MaryAnne was specific as to the firearm used in the story... a Phoenix Arms Semi-Automatic Pistol... and I wanted to be accurate in my illustration. A stock photo of a dead fish was easy to find. But I couldn't find the right pistol at the right angle which could be used. So I called my brother, who works at a gun shop in Montana to see if he could help me out. He didn't have one. But a friend of his happened to walk in that did have one, so I had him prop it up against something of fish-height and send me a photo. I then composited them in Photoshop, painted over everything (being sure that "Phoenix Arms" was visible), adjusted the colors to be almost monotone and bleak, then ran it through some filters until I had what I was looking for.
Ali Azar's story A Drifted Sorrowful Soul was dense with imagery I could pull from... but I couldn't get the idea of a young Iranian boy being inundated with images from the television out of my head. At first I was just going to illustrate it like out of a children's book. But I bristled at the idea of taking such a serious subject and reducing it to a kiddie illustration, so I took my drawing and cut out textures as shapes that I could paste over it...
Every piece of the illustration is a texture except the Iranian flag, which is the real deal (but not really, because you can't see the center identifying mark). As you can imagine, this took a long, long time to construct. But the result is what I was looking for so I guess it's worth it. Kinda childlike... but "real" in the sense that the textures are all real.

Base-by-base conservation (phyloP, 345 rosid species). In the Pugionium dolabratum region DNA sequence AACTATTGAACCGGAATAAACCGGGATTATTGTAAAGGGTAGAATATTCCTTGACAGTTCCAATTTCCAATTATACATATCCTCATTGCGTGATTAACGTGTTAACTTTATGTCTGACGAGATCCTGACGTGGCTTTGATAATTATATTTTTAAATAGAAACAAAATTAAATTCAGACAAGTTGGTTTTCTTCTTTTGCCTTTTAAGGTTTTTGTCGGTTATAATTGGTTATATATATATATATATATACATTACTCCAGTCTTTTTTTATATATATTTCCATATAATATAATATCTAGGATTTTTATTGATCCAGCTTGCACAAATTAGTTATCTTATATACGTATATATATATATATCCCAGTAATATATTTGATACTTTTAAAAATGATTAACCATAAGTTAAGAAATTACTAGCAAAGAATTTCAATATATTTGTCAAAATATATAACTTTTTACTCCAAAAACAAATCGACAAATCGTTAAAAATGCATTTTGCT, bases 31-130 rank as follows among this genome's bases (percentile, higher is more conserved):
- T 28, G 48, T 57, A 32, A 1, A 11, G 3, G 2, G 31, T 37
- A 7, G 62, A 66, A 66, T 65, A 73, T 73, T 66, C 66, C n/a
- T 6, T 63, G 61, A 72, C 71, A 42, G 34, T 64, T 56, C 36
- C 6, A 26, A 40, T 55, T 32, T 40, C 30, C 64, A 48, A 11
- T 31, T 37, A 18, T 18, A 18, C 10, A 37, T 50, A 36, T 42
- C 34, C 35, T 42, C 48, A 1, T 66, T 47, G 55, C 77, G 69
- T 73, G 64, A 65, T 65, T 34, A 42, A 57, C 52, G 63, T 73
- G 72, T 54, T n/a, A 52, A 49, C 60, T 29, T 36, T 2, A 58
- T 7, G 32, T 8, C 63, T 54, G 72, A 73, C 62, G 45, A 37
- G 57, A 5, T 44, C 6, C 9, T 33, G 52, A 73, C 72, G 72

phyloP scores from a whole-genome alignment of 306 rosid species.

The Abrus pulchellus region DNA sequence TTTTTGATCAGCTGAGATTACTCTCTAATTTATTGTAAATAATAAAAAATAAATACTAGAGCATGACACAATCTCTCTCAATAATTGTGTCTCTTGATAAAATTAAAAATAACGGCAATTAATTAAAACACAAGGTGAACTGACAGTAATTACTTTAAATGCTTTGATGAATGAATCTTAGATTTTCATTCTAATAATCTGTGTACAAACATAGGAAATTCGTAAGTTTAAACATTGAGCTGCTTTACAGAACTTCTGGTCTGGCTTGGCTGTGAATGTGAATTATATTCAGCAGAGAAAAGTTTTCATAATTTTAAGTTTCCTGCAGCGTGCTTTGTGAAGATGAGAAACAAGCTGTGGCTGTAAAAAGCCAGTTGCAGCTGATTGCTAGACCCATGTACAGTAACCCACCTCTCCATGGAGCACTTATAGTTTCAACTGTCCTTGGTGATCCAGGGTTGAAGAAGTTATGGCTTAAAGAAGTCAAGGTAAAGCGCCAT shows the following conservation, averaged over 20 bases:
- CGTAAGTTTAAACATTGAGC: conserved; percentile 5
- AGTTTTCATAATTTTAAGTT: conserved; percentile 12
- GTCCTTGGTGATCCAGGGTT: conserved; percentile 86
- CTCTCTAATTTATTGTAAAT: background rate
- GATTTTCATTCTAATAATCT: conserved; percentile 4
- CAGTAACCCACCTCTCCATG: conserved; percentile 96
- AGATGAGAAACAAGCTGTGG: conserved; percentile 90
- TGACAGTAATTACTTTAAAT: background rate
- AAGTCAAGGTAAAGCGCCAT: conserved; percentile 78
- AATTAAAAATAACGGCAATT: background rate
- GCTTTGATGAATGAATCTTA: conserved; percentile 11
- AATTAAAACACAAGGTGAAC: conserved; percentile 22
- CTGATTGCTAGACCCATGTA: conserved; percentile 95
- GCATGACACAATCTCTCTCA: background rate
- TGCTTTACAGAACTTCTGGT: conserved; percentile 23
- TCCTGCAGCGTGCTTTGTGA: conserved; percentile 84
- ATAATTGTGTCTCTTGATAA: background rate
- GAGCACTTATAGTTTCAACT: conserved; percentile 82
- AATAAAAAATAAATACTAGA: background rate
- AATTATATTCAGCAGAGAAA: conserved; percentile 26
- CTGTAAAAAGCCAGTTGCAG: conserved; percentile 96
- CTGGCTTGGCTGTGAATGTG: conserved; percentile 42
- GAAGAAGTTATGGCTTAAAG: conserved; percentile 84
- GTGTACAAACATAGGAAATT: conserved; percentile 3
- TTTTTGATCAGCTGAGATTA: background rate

For Paul Beckmans awesome bit of flash, it was critical to not give the ending away, which is what makes it so great. So I grabbed an image from the front-end of the story of a running dog and used that. In order to throw readers off balance and make it so they couldn't possibly guess what the story was about, yet be compelled to read it so they could understand what was going on in the picture, I intentionally drew something goofy and simplistic...
I then added old-fashioned halftone dots to the image to make it look like something out of a comic book. For no other reason than I love the story and the illustration I came up with amuses me, this is my favorite work in this issue.
For the cross-spread story of Larry, Said a Voice from Inside by Frank Candeloro, I knew exactly what I wanted to draw. The thing that sets everything in motion... a dying cellphone battery...
To match the previous page, I rendered it in the exact same style. Nothing round. All angles. Despite the simplicity, I love how it turned out.
And there you have my artistic contributions to Issue No. 25 of Thrice Fiction Magazine. If you haven't already, please do check it out... it's FREE, after all.
Posted on February 25th, 2019